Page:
DOC response: "Mr. Coleman alleges in his BOLI complaint a single incident of a magazine that was defaced. The magazine was shown to him by an inmate. There is no evidence regarding who wrote the comment on the magazine or whether the writer's comment was intended to be racially derogative. This is not sufficiently severe or pervasive to create a hostile working environment."
Mr. Coleman's reaction: "Respondent has not been able to take any action other than to investigate the allegations and to ensure that employees are familiar with DOC's policy prohibiting discrimination and harassment. OSP and BOLI did not complete an investigation of this incident: This is what OSP and BOLI refused to investigate."
"The night inmate Kimble was put in the hole I visited him and wanted to know where magazine was. My sting operation worked perfectly. I told inmate Kimble on May 2, 2007, 'to show staff and inmates what Officer Teal had written in the magazine, and when you do show people get rid of the magazine to someone you can trust.'"
Coleman says that on May 3, 2007, Officer Teal came after Kimble and arrested him on false racketeering charges. "The night I visited Kimble in the hole, he told me that he gave the magazine to Adisa Johnson aka 'Butter', who was housed in A Block. I left DSU (Disciplinary Segregation Unit or the hole), and went to A Block and retrieved the magazine from inmate Johnson. Corporal Inman unlocked A Block for me and watched me retrieve the magazine from inmate Johnson. E-mails from Sgt. Curt Hinzman to Captain Watson explaining my demeanor that night would explain I was on a mission. Sgt. Hinzman states in e-mail..."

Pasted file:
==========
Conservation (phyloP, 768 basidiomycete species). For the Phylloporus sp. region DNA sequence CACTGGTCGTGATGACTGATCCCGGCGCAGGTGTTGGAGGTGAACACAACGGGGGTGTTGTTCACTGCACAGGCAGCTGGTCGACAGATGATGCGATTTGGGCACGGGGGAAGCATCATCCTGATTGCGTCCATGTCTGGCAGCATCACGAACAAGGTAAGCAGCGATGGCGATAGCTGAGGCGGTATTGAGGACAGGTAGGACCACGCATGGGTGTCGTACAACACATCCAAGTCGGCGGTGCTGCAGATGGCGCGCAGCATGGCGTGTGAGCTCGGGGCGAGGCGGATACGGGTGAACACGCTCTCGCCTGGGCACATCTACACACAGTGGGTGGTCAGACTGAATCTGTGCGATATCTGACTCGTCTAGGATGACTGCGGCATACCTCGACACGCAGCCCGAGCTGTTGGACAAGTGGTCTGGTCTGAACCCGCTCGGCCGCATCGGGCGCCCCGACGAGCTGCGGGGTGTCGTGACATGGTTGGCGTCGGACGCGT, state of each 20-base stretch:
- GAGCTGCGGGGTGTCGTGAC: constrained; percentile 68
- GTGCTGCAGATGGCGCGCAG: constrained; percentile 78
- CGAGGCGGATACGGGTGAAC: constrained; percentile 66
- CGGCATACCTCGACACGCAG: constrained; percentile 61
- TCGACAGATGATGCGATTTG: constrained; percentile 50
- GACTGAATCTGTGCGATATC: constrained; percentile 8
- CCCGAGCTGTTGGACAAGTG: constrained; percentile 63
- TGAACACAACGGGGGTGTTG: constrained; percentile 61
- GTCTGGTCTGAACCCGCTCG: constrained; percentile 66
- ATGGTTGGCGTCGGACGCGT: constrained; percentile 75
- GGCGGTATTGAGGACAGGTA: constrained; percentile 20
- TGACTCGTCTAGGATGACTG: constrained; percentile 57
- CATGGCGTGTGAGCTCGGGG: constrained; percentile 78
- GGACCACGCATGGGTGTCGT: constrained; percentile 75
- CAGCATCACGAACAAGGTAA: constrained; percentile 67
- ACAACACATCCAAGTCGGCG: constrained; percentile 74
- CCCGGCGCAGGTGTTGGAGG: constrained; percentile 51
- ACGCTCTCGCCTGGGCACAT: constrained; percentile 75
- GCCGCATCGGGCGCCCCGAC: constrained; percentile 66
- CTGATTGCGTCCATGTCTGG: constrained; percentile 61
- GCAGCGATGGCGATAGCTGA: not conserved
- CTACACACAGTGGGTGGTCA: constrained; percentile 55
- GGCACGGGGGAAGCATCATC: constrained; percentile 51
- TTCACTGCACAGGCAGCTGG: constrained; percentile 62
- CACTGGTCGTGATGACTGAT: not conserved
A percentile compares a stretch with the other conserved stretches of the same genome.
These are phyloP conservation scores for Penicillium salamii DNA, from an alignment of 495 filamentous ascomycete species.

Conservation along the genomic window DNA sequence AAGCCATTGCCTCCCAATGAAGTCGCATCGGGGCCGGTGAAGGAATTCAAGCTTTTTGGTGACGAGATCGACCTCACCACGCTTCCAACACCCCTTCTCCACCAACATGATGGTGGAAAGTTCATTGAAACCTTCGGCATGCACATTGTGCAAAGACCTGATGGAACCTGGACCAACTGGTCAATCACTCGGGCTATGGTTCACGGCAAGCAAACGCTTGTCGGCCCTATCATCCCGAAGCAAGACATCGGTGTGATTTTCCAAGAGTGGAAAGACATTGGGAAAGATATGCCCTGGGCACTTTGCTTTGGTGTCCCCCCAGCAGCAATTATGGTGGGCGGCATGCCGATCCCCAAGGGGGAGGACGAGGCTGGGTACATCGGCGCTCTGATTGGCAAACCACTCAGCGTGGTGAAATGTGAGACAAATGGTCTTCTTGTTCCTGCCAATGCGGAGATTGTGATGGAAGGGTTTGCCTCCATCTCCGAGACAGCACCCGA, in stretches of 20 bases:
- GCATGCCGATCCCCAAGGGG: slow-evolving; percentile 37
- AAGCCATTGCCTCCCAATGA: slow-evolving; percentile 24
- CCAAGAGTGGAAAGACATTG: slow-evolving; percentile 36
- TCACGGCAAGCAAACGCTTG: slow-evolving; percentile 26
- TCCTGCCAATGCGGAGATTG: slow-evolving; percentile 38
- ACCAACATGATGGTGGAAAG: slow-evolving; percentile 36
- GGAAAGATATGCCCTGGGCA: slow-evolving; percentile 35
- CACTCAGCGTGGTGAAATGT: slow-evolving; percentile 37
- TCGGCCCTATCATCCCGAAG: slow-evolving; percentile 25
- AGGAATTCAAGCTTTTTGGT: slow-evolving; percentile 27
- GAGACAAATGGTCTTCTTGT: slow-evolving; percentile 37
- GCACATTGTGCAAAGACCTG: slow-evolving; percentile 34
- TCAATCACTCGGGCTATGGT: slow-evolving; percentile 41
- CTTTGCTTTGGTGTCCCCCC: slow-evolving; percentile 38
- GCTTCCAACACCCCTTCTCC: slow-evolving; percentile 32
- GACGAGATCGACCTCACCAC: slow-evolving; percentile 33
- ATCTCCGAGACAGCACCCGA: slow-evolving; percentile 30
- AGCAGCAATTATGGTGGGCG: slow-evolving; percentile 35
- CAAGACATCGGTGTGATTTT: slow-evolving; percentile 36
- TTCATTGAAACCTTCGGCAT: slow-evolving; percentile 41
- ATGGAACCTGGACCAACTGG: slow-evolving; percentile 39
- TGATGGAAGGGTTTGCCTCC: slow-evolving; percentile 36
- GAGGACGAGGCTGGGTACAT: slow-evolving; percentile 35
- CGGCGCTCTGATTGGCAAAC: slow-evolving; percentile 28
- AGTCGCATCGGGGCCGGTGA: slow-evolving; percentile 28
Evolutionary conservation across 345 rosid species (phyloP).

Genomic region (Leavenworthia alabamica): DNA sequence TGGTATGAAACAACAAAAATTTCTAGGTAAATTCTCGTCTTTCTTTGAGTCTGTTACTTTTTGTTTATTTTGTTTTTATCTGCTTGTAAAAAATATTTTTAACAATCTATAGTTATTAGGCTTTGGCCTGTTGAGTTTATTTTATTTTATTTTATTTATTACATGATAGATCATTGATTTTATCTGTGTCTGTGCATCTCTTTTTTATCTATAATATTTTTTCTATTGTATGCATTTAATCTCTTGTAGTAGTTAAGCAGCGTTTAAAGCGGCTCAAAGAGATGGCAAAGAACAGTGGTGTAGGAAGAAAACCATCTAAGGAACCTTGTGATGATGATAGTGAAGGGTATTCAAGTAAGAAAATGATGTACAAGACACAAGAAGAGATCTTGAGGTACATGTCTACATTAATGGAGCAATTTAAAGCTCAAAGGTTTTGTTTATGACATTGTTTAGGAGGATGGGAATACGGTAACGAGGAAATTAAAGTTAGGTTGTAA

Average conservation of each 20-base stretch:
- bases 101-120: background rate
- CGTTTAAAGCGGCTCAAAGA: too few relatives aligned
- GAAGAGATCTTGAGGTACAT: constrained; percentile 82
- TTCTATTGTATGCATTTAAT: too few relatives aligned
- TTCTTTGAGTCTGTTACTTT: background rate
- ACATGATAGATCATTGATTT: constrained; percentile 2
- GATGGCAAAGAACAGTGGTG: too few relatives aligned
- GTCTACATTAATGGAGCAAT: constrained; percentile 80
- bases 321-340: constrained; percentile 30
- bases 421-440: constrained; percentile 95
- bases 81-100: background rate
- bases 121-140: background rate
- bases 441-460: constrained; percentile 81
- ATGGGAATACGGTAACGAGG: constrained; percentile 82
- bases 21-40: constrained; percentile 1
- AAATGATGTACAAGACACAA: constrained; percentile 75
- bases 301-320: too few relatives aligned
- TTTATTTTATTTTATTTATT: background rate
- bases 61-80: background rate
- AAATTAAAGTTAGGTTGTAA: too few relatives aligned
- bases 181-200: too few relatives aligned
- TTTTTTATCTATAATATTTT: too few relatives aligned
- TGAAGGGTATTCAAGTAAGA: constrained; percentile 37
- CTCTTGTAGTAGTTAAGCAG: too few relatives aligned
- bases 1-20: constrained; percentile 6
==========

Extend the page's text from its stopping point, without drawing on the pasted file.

"...it appears Coleman was down here on his own initiative, from his knowledge, he was not sent down by anyone to interview inmate Kimble. Officer Story unlocked the 2nd tier in DSU for Coleman to talk to inmate Kimble."
Coleman continued, "Story later sent an e-mail to Captain Watson explaining my demeanor that night. Officer Story's e-mail states,
"Coleman had what appeared to be a note in his hand, I assumed he was on a mission from someone. When I asked Coleman 'what's up', he said 'just checking on something.'"
Inspector Robert Bothwell investigated this incident. Bothwell's report states that inmate Johnson aka "Butter" was an "unknown" inmate inside the prison, which was preposterous. Bothwell's report doesn't indicate that he questioned Sgt. Marthaller, the first supervisor Mr. Coleman reported this incident tom on May 3, 2007, "Robert Bothwell's report doesn't show he talked with Corporal Inman, the officer in A Block who unlocked the door for me to retrieve the magazine article, or Officer Story or Sgt. Hinzman, who made statements in writing about my demeanor that night on May 3, 2007."